Macrophages act as a bridge between the innate and adaptive immune system. Macrophages elicited acute inflammatory responses and produced pro-inflammatory cytokines. Overproduction of these pro-inflammatory cytokines has been linked to the pathogenesis of IBD as well as colitis-associated CRC., Recently, the discovery of antibodies targeting IL-12 and IL-23 has been addressed with potential clinical application in IBD for patients unresponsive to anti-TNF therapy. IL-12 and IL-23 are heterodimeric cytokines which have a common IL-12p40 subunit and serve as the target of antibody neutralization.,,,, In the current study, an opposite trend in IL-12/23 and TNFα production by macrophages was observed after treating with CRC-derived CM in high glucose. The CRC-derived glucose metabolites effectively reduced TNFα production, but significantly enhanced IL-12/23 production in response to LPS challenge, suggesting that the soluble factors produced by Caco-2 cells could exert distinct patterns of pro-inflammatory cytokine production in macrophages.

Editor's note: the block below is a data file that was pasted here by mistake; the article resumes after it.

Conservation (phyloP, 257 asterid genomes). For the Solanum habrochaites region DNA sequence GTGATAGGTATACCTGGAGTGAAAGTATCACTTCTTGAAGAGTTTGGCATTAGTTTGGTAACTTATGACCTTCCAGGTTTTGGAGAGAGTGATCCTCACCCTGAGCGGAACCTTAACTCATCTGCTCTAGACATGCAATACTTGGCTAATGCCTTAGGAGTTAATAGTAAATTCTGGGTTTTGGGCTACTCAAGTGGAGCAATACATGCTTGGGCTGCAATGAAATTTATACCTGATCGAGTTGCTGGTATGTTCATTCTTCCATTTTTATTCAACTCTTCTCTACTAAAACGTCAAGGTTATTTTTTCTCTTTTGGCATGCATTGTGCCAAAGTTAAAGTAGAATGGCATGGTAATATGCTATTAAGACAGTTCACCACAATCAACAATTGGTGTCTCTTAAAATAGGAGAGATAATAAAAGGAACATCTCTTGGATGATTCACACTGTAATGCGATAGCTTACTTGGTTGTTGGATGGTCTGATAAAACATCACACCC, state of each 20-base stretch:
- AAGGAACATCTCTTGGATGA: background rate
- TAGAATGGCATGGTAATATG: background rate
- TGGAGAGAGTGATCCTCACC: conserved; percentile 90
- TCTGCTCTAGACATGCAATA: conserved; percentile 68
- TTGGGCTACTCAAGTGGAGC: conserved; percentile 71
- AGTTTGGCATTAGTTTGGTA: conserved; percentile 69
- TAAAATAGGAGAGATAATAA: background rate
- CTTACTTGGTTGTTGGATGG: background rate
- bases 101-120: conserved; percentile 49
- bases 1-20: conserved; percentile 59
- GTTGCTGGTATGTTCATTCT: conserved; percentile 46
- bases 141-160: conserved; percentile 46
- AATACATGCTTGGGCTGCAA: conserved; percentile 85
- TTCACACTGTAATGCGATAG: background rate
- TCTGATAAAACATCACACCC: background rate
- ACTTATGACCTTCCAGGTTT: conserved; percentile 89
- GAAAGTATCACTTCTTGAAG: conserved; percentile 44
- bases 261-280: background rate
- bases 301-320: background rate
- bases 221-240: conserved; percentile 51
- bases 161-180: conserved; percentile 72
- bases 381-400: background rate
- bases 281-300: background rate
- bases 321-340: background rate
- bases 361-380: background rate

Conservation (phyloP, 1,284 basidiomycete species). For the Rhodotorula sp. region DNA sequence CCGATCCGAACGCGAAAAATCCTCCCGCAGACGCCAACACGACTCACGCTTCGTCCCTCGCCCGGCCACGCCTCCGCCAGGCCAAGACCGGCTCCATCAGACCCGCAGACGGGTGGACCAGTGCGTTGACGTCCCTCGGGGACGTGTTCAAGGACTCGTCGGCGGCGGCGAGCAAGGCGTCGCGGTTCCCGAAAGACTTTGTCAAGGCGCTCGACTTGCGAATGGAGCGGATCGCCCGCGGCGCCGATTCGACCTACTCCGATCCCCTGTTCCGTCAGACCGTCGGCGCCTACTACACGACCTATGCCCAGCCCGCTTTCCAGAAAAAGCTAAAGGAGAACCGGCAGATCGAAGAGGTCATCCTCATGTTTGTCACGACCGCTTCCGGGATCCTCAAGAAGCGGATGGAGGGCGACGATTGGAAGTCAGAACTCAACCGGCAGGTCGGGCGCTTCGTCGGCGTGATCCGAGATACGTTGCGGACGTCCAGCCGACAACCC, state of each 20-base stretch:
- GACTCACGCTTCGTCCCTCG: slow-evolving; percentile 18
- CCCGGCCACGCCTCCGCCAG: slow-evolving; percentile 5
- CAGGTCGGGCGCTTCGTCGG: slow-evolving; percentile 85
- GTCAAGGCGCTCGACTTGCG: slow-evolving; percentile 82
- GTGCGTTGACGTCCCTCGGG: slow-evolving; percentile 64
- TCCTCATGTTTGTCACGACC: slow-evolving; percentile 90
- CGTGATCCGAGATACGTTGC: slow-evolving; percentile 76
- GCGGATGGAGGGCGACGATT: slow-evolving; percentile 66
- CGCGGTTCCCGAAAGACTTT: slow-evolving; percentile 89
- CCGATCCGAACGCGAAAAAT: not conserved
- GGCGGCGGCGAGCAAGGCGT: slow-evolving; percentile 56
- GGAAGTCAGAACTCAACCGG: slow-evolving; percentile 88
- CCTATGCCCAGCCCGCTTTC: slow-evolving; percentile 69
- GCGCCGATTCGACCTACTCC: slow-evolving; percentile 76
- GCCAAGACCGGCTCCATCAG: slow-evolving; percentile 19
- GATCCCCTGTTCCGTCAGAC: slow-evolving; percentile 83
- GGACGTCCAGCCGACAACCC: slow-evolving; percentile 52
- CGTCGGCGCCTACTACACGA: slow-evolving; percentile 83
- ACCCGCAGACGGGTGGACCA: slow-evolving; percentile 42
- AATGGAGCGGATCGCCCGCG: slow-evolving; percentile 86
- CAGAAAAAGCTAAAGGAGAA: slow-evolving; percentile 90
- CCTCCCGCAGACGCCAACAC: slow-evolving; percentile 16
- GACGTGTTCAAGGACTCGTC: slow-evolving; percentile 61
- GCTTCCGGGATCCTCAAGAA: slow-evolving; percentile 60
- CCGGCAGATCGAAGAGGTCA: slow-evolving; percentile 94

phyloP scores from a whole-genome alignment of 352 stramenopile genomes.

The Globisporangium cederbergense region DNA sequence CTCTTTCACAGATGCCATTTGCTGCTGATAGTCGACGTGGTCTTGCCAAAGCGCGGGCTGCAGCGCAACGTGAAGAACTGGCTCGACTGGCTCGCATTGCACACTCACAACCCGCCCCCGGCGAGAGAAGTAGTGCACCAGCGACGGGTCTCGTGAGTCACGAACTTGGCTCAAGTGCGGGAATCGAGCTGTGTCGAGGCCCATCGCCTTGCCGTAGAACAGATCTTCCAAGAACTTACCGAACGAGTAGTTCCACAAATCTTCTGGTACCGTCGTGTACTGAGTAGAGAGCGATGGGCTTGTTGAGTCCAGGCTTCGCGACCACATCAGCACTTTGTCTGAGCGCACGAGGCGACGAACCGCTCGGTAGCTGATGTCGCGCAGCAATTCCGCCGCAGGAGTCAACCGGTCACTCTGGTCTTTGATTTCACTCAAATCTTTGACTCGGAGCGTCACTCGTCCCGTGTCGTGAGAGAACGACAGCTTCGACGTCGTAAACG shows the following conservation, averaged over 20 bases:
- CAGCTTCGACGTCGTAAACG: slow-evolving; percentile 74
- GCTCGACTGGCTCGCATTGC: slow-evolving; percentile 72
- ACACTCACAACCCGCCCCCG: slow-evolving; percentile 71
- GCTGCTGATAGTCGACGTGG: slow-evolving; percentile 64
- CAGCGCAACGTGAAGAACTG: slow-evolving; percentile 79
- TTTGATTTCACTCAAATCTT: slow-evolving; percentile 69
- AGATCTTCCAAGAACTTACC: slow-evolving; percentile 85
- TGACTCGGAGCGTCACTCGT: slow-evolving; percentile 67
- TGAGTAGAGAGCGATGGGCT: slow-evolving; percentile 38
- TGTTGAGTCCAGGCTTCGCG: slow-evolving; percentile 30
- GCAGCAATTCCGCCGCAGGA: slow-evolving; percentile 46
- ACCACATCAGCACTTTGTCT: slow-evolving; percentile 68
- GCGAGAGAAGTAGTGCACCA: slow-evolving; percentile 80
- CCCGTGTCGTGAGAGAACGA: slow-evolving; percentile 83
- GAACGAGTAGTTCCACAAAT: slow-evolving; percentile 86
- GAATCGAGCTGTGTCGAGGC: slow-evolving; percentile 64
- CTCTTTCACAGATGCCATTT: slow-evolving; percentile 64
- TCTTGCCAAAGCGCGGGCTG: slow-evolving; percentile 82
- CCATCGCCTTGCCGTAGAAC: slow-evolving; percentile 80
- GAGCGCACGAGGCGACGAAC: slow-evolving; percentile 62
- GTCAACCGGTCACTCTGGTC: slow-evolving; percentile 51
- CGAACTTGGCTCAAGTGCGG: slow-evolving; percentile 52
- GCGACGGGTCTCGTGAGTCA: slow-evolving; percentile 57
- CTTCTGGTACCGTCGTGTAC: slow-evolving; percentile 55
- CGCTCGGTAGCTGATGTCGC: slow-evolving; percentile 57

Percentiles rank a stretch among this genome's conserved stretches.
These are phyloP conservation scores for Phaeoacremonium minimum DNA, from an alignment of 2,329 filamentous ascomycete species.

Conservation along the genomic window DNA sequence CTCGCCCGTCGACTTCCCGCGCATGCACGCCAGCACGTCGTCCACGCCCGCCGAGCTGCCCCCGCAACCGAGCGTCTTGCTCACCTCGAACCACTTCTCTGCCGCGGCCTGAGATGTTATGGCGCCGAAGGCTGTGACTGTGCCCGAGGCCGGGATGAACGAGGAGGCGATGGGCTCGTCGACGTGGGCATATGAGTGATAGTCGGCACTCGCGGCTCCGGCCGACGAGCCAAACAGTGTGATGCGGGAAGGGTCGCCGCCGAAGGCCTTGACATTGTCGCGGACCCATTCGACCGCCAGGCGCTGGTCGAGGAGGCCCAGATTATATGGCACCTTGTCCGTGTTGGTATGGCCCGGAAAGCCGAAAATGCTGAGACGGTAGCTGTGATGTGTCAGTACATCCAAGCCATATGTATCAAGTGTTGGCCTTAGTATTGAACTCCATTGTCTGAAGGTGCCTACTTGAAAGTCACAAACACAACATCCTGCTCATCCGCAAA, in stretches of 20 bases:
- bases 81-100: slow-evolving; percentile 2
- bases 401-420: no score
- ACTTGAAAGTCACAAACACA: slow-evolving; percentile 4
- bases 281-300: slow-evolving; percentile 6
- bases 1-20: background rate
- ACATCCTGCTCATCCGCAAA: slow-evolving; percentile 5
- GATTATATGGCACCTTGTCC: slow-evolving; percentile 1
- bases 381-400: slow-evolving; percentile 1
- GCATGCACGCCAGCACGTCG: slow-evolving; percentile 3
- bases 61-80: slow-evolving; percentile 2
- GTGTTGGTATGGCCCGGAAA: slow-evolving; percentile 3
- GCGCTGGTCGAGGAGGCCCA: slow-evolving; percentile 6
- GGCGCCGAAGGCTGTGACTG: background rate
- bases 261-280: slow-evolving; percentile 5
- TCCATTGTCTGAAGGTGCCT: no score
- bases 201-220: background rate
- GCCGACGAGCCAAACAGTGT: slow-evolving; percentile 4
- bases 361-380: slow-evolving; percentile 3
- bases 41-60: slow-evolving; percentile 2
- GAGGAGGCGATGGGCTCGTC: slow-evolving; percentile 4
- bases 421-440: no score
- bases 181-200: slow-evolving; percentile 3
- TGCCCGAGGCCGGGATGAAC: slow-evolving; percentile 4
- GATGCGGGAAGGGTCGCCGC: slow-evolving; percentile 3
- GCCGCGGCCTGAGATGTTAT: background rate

Resident macrophages, situated in the intestinal lamina propria underneath the epithelial layers, are capable of sensing and monitoring the environmental changes to maintain homeostasis or trigger pro-inflammatory response through metabolic changes., The M1-phenotype expressed pro-inflammatory cytokines, whereas the M2-phenotype produced anti-inflammatory cytokines. Reduction of phagocytosis and nitric oxide production in macrophage after long-term high glucose exposure was previously documented. We here demonstrated that the presence of glucose induced anti-inflammatory IL-10 secretion from macrophages at resting state and downregulated the LPS-induced TNFα and IL-6 production in macrophages, which may be linked to promoting immune tolerance in a healthy gut microenvironment full of gut microbiota. Nevertheless, activation of macrophages and overexpression of pro-inflammatory cytokines to mount an acute-phase inflammation upon gut barrier break is necessary to exert free radical-mediated microbicidal activities accompanied by the clearance of dying host cells.